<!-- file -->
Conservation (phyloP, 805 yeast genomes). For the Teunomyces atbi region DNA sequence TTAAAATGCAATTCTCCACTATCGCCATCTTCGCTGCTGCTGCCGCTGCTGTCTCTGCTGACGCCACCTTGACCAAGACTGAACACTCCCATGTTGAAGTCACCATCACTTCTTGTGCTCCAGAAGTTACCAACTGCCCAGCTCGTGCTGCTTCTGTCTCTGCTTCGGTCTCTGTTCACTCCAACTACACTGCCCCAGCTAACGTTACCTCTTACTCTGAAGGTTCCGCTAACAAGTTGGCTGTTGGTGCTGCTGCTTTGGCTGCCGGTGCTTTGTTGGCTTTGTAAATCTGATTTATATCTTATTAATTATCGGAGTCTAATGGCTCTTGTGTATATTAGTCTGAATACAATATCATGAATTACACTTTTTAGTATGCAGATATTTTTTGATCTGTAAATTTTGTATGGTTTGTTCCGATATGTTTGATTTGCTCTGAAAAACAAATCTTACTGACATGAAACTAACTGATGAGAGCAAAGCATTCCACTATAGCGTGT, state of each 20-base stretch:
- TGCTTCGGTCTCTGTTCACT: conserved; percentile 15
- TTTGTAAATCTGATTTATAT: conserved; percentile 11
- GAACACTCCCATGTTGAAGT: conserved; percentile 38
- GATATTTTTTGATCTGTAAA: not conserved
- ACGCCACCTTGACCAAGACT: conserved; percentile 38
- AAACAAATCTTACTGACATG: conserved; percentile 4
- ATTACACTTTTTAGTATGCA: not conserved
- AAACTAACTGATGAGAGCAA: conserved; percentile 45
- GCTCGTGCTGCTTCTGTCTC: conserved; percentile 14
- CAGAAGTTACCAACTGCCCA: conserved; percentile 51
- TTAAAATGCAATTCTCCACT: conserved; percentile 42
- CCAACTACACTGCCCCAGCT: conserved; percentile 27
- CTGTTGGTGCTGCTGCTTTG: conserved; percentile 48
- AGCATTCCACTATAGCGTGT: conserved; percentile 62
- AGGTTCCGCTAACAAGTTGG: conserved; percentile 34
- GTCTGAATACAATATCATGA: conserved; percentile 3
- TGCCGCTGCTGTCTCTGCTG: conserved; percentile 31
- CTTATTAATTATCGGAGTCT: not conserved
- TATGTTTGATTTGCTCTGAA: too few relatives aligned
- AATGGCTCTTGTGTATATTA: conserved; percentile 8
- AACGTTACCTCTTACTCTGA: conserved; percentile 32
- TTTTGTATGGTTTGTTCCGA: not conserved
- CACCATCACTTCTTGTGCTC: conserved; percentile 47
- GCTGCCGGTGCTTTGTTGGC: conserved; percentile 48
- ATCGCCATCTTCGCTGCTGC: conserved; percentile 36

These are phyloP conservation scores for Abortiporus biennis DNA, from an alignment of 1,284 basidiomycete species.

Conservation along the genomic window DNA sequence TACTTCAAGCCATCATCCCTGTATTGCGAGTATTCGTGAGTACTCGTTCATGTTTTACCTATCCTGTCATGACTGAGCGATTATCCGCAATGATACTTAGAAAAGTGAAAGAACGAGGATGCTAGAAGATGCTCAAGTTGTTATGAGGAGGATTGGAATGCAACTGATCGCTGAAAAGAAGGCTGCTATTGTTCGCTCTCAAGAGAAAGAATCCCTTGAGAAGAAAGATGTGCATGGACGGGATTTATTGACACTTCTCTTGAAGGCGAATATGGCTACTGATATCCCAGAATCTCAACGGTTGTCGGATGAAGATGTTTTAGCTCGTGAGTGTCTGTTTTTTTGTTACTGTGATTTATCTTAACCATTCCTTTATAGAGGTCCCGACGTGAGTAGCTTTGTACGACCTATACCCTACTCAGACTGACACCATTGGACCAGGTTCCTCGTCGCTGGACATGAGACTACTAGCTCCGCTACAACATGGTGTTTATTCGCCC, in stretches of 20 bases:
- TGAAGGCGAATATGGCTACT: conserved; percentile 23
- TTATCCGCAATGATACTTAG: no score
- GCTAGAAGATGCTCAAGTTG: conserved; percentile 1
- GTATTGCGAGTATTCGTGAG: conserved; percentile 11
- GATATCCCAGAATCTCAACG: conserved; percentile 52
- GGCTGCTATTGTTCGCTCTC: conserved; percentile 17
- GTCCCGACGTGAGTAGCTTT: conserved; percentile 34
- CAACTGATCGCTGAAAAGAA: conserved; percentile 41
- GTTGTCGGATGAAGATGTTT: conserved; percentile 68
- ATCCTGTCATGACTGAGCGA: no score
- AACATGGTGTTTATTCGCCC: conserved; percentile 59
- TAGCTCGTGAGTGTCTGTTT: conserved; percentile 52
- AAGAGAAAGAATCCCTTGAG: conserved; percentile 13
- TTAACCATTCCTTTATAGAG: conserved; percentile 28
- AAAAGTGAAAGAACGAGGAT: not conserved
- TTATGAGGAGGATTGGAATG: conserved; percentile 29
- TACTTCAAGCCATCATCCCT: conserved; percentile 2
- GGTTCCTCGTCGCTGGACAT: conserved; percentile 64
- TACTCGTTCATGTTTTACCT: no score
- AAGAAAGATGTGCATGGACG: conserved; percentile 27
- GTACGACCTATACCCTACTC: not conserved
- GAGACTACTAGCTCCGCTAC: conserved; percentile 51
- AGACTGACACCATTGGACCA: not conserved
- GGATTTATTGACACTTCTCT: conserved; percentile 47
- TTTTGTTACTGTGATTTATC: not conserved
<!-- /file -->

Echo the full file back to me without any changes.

Conservation (phyloP, 805 yeast genomes). For the Teunomyces atbi region DNA sequence TTAAAATGCAATTCTCCACTATCGCCATCTTCGCTGCTGCTGCCGCTGCTGTCTCTGCTGACGCCACCTTGACCAAGACTGAACACTCCCATGTTGAAGTCACCATCACTTCTTGTGCTCCAGAAGTTACCAACTGCCCAGCTCGTGCTGCTTCTGTCTCTGCTTCGGTCTCTGTTCACTCCAACTACACTGCCCCAGCTAACGTTACCTCTTACTCTGAAGGTTCCGCTAACAAGTTGGCTGTTGGTGCTGCTGCTTTGGCTGCCGGTGCTTTGTTGGCTTTGTAAATCTGATTTATATCTTATTAATTATCGGAGTCTAATGGCTCTTGTGTATATTAGTCTGAATACAATATCATGAATTACACTTTTTAGTATGCAGATATTTTTTGATCTGTAAATTTTGTATGGTTTGTTCCGATATGTTTGATTTGCTCTGAAAAACAAATCTTACTGACATGAAACTAACTGATGAGAGCAAAGCATTCCACTATAGCGTGT, state of each 20-base stretch:
- TGCTTCGGTCTCTGTTCACT: conserved; percentile 15
- TTTGTAAATCTGATTTATAT: conserved; percentile 11
- GAACACTCCCATGTTGAAGT: conserved; percentile 38
- GATATTTTTTGATCTGTAAA: not conserved
- ACGCCACCTTGACCAAGACT: conserved; percentile 38
- AAACAAATCTTACTGACATG: conserved; percentile 4
- ATTACACTTTTTAGTATGCA: not conserved
- AAACTAACTGATGAGAGCAA: conserved; percentile 45
- GCTCGTGCTGCTTCTGTCTC: conserved; percentile 14
- CAGAAGTTACCAACTGCCCA: conserved; percentile 51
- TTAAAATGCAATTCTCCACT: conserved; percentile 42
- CCAACTACACTGCCCCAGCT: conserved; percentile 27
- CTGTTGGTGCTGCTGCTTTG: conserved; percentile 48
- AGCATTCCACTATAGCGTGT: conserved; percentile 62
- AGGTTCCGCTAACAAGTTGG: conserved; percentile 34
- GTCTGAATACAATATCATGA: conserved; percentile 3
- TGCCGCTGCTGTCTCTGCTG: conserved; percentile 31
- CTTATTAATTATCGGAGTCT: not conserved
- TATGTTTGATTTGCTCTGAA: too few relatives aligned
- AATGGCTCTTGTGTATATTA: conserved; percentile 8
- AACGTTACCTCTTACTCTGA: conserved; percentile 32
- TTTTGTATGGTTTGTTCCGA: not conserved
- CACCATCACTTCTTGTGCTC: conserved; percentile 47
- GCTGCCGGTGCTTTGTTGGC: conserved; percentile 48
- ATCGCCATCTTCGCTGCTGC: conserved; percentile 36

These are phyloP conservation scores for Abortiporus biennis DNA, from an alignment of 1,284 basidiomycete species.

Conservation along the genomic window DNA sequence TACTTCAAGCCATCATCCCTGTATTGCGAGTATTCGTGAGTACTCGTTCATGTTTTACCTATCCTGTCATGACTGAGCGATTATCCGCAATGATACTTAGAAAAGTGAAAGAACGAGGATGCTAGAAGATGCTCAAGTTGTTATGAGGAGGATTGGAATGCAACTGATCGCTGAAAAGAAGGCTGCTATTGTTCGCTCTCAAGAGAAAGAATCCCTTGAGAAGAAAGATGTGCATGGACGGGATTTATTGACACTTCTCTTGAAGGCGAATATGGCTACTGATATCCCAGAATCTCAACGGTTGTCGGATGAAGATGTTTTAGCTCGTGAGTGTCTGTTTTTTTGTTACTGTGATTTATCTTAACCATTCCTTTATAGAGGTCCCGACGTGAGTAGCTTTGTACGACCTATACCCTACTCAGACTGACACCATTGGACCAGGTTCCTCGTCGCTGGACATGAGACTACTAGCTCCGCTACAACATGGTGTTTATTCGCCC, in stretches of 20 bases:
- TGAAGGCGAATATGGCTACT: conserved; percentile 23
- TTATCCGCAATGATACTTAG: no score
- GCTAGAAGATGCTCAAGTTG: conserved; percentile 1
- GTATTGCGAGTATTCGTGAG: conserved; percentile 11
- GATATCCCAGAATCTCAACG: conserved; percentile 52
- GGCTGCTATTGTTCGCTCTC: conserved; percentile 17
- GTCCCGACGTGAGTAGCTTT: conserved; percentile 34
- CAACTGATCGCTGAAAAGAA: conserved; percentile 41
- GTTGTCGGATGAAGATGTTT: conserved; percentile 68
- ATCCTGTCATGACTGAGCGA: no score
- AACATGGTGTTTATTCGCCC: conserved; percentile 59
- TAGCTCGTGAGTGTCTGTTT: conserved; percentile 52
- AAGAGAAAGAATCCCTTGAG: conserved; percentile 13
- TTAACCATTCCTTTATAGAG: conserved; percentile 28
- AAAAGTGAAAGAACGAGGAT: not conserved
- TTATGAGGAGGATTGGAATG: conserved; percentile 29
- TACTTCAAGCCATCATCCCT: conserved; percentile 2
- GGTTCCTCGTCGCTGGACAT: conserved; percentile 64
- TACTCGTTCATGTTTTACCT: no score
- AAGAAAGATGTGCATGGACG: conserved; percentile 27
- GTACGACCTATACCCTACTC: not conserved
- GAGACTACTAGCTCCGCTAC: conserved; percentile 51
- AGACTGACACCATTGGACCA: not conserved
- GGATTTATTGACACTTCTCT: conserved; percentile 47
- TTTTGTTACTGTGATTTATC: not conserved